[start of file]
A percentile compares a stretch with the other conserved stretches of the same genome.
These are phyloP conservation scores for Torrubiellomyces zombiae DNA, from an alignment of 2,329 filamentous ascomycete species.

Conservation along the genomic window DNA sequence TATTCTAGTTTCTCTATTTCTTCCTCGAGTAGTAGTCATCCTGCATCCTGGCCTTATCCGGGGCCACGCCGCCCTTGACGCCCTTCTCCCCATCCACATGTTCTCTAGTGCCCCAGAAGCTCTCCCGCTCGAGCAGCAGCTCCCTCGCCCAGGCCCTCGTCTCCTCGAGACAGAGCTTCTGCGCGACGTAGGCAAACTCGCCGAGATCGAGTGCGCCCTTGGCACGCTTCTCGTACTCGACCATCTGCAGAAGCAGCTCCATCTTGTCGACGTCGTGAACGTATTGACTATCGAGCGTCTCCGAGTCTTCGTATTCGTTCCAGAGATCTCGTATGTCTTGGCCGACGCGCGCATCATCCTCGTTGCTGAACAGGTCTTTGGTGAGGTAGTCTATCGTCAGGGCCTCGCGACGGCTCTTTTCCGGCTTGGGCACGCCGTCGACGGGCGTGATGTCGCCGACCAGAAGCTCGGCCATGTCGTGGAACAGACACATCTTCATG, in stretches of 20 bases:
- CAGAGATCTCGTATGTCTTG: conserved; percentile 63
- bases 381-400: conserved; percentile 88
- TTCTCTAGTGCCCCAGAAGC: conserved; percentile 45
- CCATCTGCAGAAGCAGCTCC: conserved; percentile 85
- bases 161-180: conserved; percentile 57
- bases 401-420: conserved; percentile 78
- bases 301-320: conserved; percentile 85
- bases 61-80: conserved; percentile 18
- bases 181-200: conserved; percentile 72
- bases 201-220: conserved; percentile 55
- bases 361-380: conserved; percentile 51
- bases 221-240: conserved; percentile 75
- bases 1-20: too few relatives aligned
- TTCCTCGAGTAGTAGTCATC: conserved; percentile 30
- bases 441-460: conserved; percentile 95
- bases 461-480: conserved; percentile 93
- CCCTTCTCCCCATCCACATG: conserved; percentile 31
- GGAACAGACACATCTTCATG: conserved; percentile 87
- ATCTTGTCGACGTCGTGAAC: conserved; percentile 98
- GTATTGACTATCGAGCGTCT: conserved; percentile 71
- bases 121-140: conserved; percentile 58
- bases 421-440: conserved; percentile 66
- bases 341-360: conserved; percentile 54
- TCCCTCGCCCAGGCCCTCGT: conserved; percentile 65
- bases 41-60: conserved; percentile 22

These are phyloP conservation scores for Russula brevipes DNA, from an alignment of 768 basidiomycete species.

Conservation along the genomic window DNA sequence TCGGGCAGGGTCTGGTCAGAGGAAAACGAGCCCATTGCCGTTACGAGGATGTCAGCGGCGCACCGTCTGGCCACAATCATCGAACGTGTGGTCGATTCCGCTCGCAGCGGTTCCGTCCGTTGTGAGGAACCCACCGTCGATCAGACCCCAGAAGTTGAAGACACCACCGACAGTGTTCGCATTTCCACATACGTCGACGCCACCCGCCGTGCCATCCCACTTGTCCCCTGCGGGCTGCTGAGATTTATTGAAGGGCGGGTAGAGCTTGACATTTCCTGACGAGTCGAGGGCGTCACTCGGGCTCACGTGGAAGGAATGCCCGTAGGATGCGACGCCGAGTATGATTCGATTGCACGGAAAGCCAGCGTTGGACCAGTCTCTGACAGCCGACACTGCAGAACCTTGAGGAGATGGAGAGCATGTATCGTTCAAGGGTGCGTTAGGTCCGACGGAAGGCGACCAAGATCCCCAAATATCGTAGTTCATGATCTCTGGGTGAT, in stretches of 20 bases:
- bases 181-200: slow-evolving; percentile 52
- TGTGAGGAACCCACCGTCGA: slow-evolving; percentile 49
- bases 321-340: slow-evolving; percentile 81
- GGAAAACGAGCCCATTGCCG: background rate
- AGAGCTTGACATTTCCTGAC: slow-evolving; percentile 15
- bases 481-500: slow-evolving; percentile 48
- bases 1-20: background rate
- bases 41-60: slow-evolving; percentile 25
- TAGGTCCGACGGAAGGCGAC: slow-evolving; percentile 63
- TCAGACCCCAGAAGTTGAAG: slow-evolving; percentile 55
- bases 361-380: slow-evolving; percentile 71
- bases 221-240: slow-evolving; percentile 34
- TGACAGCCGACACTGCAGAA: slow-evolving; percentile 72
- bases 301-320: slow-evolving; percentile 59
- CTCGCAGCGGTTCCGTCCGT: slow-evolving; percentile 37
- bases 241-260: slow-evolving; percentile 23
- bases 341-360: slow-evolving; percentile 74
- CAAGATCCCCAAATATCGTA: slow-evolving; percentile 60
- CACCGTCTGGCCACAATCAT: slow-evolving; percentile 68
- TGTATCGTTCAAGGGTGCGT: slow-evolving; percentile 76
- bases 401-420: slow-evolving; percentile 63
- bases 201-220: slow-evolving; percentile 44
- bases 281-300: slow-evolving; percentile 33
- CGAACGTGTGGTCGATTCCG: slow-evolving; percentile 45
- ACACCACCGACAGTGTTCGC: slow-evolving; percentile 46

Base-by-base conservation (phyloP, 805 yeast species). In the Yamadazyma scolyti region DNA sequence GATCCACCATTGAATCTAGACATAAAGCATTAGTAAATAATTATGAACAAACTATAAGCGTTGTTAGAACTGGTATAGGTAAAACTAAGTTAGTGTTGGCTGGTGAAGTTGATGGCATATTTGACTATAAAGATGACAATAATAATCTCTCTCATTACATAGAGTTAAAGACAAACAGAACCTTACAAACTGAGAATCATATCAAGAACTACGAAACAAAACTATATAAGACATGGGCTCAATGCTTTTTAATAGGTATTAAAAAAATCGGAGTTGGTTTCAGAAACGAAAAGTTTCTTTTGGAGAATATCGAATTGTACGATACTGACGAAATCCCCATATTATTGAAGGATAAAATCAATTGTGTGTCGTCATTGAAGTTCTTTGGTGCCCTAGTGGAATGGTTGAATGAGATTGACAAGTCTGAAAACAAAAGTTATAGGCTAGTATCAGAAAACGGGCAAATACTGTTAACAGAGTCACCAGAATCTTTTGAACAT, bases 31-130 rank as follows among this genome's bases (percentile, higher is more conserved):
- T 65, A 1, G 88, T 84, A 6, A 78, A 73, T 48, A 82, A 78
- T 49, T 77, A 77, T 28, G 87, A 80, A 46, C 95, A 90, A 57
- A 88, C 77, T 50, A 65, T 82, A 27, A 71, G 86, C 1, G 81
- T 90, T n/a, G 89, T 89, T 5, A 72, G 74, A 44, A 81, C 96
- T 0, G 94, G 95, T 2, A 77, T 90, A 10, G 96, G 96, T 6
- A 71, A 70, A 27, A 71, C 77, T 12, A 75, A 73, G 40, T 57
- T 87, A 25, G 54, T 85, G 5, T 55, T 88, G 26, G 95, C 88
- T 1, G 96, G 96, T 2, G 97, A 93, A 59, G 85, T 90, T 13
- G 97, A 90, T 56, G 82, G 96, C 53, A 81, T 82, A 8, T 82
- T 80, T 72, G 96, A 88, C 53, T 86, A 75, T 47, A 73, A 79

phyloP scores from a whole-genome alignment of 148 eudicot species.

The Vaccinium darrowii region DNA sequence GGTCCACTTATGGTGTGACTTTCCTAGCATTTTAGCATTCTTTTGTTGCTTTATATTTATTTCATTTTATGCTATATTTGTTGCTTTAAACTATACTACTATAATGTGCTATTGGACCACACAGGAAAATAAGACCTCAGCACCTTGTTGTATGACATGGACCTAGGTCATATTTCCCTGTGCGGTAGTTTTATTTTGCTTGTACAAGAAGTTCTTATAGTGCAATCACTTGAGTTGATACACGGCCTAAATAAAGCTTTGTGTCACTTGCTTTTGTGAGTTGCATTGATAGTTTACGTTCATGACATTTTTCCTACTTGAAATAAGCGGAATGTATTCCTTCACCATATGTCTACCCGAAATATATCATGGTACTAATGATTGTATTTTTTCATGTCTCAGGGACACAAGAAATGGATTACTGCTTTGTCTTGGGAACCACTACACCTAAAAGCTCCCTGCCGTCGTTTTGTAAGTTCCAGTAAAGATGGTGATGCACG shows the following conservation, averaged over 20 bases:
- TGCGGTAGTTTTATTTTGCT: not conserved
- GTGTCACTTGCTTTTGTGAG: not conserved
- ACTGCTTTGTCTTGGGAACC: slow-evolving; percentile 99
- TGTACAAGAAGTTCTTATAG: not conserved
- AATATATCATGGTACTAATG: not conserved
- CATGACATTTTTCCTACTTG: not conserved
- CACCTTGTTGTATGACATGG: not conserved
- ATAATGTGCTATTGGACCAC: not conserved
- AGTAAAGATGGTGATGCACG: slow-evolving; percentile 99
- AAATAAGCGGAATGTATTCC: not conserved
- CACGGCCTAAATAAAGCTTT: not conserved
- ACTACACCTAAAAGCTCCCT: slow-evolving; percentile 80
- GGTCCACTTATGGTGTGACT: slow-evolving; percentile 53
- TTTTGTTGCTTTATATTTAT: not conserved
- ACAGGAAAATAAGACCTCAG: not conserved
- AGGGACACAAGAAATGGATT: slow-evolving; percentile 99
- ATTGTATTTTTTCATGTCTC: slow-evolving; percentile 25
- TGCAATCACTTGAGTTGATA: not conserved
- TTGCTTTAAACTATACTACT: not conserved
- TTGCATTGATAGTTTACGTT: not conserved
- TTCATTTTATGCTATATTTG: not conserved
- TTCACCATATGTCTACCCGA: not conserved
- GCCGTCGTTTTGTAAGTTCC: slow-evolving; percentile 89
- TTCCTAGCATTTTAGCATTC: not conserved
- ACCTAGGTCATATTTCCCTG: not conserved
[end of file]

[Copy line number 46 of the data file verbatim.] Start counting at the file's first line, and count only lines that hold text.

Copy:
- bases 241-260: slow-evolving; percentile 23